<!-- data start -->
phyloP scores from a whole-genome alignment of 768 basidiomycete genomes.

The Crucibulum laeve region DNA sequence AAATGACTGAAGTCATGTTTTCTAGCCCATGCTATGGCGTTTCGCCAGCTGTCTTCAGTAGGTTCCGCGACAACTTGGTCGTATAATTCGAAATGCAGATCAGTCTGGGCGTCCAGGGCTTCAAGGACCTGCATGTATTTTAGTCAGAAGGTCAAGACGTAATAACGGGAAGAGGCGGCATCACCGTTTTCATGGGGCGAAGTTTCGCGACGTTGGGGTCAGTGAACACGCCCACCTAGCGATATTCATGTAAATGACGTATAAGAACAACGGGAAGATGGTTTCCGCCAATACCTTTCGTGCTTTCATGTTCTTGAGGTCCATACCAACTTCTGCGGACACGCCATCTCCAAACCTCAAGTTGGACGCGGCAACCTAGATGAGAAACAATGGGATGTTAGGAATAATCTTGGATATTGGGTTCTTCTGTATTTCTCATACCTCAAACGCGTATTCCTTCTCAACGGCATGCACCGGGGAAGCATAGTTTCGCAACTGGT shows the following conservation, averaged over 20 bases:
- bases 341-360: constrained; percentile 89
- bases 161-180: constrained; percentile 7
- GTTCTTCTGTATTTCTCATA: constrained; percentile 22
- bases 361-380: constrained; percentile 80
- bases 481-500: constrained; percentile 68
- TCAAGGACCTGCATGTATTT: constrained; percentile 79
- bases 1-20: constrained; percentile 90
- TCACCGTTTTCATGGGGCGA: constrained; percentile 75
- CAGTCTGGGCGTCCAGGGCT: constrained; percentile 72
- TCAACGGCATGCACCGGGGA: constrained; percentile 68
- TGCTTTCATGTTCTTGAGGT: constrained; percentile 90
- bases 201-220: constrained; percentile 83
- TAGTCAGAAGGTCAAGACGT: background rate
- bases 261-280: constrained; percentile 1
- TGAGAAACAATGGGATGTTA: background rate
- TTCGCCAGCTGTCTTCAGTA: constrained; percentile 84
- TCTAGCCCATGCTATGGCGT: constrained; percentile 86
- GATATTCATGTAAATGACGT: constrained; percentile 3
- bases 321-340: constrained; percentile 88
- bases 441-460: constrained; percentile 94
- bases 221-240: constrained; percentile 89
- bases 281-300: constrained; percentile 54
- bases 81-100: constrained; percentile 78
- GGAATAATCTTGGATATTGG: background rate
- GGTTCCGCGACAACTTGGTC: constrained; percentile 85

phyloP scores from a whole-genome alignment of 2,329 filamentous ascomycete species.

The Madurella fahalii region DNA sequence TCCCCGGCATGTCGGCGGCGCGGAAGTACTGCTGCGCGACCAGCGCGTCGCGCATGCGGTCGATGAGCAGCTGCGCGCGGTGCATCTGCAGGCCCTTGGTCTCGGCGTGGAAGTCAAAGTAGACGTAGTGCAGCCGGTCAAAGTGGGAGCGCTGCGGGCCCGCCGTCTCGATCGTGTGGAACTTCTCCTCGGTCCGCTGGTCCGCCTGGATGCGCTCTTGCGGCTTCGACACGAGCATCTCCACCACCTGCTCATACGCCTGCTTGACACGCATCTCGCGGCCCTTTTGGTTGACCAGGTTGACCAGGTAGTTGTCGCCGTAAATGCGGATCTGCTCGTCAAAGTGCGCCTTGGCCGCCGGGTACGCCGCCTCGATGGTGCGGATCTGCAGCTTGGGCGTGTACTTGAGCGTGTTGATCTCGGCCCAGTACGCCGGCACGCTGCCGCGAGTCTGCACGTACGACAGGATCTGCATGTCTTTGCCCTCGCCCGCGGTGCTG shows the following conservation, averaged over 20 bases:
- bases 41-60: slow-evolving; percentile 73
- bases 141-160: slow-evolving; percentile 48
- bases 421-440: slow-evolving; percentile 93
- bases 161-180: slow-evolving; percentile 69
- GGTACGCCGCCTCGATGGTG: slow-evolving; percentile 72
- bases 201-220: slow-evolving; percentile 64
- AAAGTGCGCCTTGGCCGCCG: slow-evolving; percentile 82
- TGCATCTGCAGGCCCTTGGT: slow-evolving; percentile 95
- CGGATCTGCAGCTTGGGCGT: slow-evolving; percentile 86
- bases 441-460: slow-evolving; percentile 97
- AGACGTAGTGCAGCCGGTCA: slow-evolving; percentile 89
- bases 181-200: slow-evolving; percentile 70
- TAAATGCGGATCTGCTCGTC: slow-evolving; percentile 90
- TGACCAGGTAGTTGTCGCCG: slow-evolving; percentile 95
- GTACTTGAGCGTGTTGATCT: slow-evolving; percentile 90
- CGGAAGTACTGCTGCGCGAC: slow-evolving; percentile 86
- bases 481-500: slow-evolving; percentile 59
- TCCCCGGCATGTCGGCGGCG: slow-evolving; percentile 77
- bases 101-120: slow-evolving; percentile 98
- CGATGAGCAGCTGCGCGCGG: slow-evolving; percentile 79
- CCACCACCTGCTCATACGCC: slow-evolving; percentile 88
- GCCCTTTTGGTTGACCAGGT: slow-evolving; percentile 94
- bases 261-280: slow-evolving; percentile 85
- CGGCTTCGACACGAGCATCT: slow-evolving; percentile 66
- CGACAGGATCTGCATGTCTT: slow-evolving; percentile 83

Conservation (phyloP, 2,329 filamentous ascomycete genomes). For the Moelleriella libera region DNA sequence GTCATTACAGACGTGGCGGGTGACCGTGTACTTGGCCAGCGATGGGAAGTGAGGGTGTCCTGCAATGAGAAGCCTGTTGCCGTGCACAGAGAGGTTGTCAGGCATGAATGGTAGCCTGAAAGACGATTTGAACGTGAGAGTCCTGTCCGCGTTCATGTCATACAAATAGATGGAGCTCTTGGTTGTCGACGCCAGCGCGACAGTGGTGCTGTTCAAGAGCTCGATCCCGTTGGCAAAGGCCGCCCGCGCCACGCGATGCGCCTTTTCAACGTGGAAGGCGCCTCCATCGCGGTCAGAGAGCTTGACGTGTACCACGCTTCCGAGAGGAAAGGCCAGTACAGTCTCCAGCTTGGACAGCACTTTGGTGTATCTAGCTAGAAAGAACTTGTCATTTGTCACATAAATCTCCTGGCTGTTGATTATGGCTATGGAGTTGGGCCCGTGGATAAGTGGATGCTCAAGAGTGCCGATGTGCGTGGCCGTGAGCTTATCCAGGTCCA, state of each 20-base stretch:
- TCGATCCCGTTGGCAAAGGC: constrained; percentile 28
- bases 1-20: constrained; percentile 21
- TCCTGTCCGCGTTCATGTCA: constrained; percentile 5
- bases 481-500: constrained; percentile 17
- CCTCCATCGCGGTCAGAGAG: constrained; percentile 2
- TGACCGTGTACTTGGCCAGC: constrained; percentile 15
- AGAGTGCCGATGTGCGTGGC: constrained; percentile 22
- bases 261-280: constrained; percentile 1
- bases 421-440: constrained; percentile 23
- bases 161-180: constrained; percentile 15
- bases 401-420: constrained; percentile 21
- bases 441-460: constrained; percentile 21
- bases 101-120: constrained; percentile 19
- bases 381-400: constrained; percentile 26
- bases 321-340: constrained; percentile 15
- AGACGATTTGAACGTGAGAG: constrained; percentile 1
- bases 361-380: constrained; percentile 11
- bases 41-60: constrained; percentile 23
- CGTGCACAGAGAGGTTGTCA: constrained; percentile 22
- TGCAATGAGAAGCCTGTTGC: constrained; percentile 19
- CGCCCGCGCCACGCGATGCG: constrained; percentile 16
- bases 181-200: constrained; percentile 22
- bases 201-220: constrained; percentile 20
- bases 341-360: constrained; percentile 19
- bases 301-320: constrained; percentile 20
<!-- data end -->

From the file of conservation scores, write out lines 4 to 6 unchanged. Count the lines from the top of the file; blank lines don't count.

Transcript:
- bases 161-180: constrained; percentile 7
- GTTCTTCTGTATTTCTCATA: constrained; percentile 22
- bases 361-380: constrained; percentile 80